Moreover, Ondaatje breaks his genealogy into digestible tidbits, which he distributes throughout the book — rather than in a single wall, and each tidbit is presented in the context of his own homecoming. In other words, he acknowledges that he’s an “inexperienced heraldist” and uses that role to his advantage by inviting the reader to join him in poring over the maps of travel routes that brought his ancestors together and in visiting the church where these same forebears were buried. The physicality of his investigation helps to ground ephemeral speculation and memory.
Ondaatje then proceeds to gossip about these lost souls as if they were still very much alive. We learn about an uncle who nearly died after eating the poisonous tongue of a monitor lizard, an ancestral botanist who catalogued 55 other species of local poisons, and the “very good looking and utterly selfish man” who broke his grandmother’s heart. And any number of drunken liaisons consummated in Ceylonese gardens during the Roaring Twenties.
Each name in the Ondaatje family tree emerges as a memorable character. And if the author lacks the factual details, he simply imagines experiences such as his grandmother’s drowning in a flood.
After this brief field survey, I feel somewhat relieved to only be dealing with four generations of my own Begats. At least so far, my genealogical excursions have turned up no meaningful information about ancestors prior to my great grandfather, the Qing viceroy who left his last concubine in charge of his ancestral estate. Thanks to Ondaatje, I’m ok with that. But even if I start with the viceroy’s generation, I’m in over my head.
In his youth, my father visited that ancestral estate. He was close to his grandmother, the concubine with bound feet. And although the viceroy died 25 years before Dad was born, we inherited the embroidered panels from my great-grandfather’s imperial robes. I grew up staring at those ornate pheasants and dragons framed on the wall of my childhood home in Connecticut. I never could bridge the distance between their world and mine.
My late father didn’t help. He told no stories and claimed to remember next to nothing about China. The whole reason I embarked on this memoir was to fill that gap. Fortunately, Dad’s father was a writer. Unfortunately for me, his body of knowledge spanned centuries of Chinese history, and so do the books he left behind. Few of the anecdotes they contain are worthy of gossip, and any personal insights within them are shrouded in impersonal doublespeak.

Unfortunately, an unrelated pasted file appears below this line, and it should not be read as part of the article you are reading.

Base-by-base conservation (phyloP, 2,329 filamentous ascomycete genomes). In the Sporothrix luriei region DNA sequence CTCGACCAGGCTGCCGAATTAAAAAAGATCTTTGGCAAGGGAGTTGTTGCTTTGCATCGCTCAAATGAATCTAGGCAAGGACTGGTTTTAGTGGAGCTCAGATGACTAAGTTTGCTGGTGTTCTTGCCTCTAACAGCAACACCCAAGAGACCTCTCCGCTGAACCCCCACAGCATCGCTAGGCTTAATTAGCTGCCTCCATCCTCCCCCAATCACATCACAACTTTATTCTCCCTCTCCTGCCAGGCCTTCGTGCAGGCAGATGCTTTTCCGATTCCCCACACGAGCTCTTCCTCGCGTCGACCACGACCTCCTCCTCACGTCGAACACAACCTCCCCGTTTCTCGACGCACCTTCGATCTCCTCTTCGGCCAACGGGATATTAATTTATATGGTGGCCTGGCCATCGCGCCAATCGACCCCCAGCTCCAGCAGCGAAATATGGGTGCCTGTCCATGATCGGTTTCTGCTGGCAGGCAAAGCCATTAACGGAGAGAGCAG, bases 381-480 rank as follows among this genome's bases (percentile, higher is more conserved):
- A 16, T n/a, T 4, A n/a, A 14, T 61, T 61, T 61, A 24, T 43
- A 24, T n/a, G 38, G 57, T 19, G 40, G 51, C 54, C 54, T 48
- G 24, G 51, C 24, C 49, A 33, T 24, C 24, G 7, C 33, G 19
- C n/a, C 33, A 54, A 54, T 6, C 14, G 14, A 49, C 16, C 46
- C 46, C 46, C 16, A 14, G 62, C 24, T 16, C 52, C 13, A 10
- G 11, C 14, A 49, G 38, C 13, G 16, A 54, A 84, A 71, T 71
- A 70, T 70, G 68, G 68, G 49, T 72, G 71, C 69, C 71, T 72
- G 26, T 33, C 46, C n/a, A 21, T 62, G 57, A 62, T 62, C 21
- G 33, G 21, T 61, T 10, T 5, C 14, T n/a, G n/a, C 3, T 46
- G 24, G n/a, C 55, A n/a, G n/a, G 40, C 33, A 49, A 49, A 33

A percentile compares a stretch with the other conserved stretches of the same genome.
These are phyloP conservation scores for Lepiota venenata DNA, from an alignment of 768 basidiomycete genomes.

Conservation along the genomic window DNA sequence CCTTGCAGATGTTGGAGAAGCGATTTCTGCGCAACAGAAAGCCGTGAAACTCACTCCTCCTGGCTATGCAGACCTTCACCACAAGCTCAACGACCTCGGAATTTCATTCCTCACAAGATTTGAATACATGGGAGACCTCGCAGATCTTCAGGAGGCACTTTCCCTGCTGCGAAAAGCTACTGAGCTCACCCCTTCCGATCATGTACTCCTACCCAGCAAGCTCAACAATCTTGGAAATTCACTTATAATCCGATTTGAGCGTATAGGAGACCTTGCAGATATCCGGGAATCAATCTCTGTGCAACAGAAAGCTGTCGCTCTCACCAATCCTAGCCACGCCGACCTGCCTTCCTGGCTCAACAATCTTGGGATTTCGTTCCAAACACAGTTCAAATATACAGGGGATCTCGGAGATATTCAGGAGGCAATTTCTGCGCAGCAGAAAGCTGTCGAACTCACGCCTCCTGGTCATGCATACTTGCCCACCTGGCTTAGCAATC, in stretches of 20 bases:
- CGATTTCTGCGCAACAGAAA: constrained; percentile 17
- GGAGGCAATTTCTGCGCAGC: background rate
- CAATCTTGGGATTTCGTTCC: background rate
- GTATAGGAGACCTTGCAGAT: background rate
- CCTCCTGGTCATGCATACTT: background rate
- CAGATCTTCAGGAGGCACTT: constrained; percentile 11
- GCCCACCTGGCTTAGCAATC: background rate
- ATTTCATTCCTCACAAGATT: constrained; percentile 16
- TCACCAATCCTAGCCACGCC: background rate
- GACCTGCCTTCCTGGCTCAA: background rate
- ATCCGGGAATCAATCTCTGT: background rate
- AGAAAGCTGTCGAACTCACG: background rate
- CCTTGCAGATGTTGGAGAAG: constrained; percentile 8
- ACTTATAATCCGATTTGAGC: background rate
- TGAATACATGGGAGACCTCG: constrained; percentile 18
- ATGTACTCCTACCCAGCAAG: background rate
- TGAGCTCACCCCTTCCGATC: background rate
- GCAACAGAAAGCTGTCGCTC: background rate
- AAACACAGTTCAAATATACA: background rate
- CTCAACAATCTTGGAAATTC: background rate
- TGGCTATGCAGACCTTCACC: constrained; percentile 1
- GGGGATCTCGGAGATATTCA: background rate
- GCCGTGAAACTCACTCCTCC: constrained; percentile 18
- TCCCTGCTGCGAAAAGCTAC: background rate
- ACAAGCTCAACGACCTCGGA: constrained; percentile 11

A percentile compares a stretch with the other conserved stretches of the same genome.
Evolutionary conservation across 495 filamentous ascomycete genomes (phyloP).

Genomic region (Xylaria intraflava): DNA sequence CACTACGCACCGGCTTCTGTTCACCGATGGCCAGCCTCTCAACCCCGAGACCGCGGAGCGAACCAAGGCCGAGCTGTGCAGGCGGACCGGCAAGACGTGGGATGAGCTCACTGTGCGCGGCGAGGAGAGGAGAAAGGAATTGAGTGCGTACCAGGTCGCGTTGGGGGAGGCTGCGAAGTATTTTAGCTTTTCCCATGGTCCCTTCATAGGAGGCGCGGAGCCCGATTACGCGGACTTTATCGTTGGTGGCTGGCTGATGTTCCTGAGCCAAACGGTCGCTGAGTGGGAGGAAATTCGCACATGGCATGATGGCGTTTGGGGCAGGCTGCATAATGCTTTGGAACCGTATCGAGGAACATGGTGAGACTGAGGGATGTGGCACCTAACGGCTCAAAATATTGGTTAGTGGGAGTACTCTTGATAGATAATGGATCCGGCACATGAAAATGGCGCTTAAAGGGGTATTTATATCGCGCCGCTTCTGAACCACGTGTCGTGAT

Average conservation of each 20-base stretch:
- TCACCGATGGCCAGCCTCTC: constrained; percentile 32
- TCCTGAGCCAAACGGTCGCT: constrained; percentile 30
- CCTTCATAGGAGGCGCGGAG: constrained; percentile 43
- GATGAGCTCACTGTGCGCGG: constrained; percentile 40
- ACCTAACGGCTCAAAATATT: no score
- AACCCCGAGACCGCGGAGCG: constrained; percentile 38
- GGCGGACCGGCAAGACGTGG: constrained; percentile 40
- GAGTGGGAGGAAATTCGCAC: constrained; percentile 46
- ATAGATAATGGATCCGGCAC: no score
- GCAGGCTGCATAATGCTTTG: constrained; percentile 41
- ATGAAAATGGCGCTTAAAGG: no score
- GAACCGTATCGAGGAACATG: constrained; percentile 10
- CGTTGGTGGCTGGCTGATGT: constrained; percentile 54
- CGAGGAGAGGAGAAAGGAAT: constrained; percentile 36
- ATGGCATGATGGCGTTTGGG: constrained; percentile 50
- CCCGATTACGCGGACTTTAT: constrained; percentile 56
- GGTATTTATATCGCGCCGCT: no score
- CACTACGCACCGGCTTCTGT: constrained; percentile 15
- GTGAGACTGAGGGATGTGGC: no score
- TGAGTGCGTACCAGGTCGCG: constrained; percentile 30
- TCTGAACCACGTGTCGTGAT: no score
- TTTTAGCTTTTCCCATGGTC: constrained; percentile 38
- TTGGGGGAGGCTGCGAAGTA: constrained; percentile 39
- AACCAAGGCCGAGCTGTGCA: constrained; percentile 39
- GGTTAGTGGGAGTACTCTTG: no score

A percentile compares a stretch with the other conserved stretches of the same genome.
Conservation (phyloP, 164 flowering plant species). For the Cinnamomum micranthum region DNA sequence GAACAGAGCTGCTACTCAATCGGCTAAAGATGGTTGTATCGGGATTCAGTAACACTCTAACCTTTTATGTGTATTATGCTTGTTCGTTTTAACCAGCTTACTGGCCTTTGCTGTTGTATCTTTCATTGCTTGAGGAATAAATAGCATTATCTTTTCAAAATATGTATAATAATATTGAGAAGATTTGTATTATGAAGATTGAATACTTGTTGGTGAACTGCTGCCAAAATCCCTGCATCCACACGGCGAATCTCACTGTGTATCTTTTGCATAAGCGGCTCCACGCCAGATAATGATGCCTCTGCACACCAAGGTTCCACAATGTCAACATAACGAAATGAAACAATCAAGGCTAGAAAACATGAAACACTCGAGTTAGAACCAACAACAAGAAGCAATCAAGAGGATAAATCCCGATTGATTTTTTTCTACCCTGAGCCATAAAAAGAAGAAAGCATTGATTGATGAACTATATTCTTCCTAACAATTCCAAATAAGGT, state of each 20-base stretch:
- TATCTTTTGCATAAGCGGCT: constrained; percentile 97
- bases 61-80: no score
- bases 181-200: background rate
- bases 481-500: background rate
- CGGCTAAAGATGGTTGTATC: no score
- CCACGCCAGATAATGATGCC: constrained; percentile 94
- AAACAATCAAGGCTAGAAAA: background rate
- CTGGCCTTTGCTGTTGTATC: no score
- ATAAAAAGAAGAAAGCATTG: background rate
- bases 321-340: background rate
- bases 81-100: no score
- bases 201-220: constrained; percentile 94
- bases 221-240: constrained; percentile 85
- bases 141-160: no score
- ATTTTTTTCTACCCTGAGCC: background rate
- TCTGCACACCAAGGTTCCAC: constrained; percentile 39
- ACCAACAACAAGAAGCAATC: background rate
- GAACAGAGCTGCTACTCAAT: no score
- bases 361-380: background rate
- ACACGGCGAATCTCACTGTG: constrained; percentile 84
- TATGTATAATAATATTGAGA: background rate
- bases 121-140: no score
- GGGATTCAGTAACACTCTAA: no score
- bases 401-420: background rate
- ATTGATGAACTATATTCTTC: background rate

The only way I can find to access my family’s intimate history is to take my cue from Ondaatje and start with my own relationship to these ghosts:
Though I know him only through transcriptions of his memoirs, historical record, and my father’s sparse recollections, I’ve always felt strangely close to my Chinese grandfather. For one thing, he and I are the only two authors in my family for at least three generations. For another, he died the same year I was born.
Called Papa even by those of us who never met him, my grandfather’s given name was Liu Chengyu, a variation on the name of his father, Liu Changyou, who’d served as viceroy, or governor, of several provinces, including Canton, under the Qing Dynasty. Born in 1875, Papa was educated to take his place in a long line of classical scholars and imperial officials. Instead, he became an early protégé of Dr. Sun Yatsen, modern China’s Father of the Revolution.
In 1903 Dr. Sun sent Papa to San Francisco to rally revolutionary support among Chinese journeymen. My grandfather was twenty-eight and already had written a sixteen-volume history of China’s Taiping Rebellion, though in the eyes of most Americans at the time, he was no more impressive than the “Celestial” laundry workers and gold diggers who were “stealing” white Americans’ jobs and fortunes. To bypass the Chinese Exclusion Act, Dr. Sun secured a spot for my grandfather at UC Berkeley, enabling him to enter the U.S. on a student visa. My grandmother tutored him in English.
What follows is reliably worthy of gossip. I’ve written the tale of my grandparents’ star-crossed courtship in the wake of the Great San Francisco Earthquake often enough to know that it will always hold readers’ attention. (If you doubt me, read the story here.)
But I must confess that the Begats continue to bedevil me. I’m glad I don’t have a wall of names guilt-tripping me into boring my readers with them. But I may just use those brocade panels to take me into the viceroy’s story, the same way Ondaatje used the church pavers to link him to his ancestors. And should some juicy details about the concubine’s sex life or an imperial bad-boy from a prior generation fall into my lap, I’ll be honor-bound to find a place on the page for them.
If you’re writing your own family memoir, I’d love to hear from you in the comments. Please let me know if there’s a particular topic or issue you’d like me to address. I’m new to this newsletter journey and open to experimenting with new directions!
Thanks so much for reading.
Until next time,
I love this Aimee! My latest strategy is thinking of my memoir as a series, even if I never end up writing more than one. That helps me organize the stories and focus on one theme. If a particularly interesting character comes up but developing them isn’t essential to the story at hand, i put their story in “the parking lot” and promise I’ll give them more space later.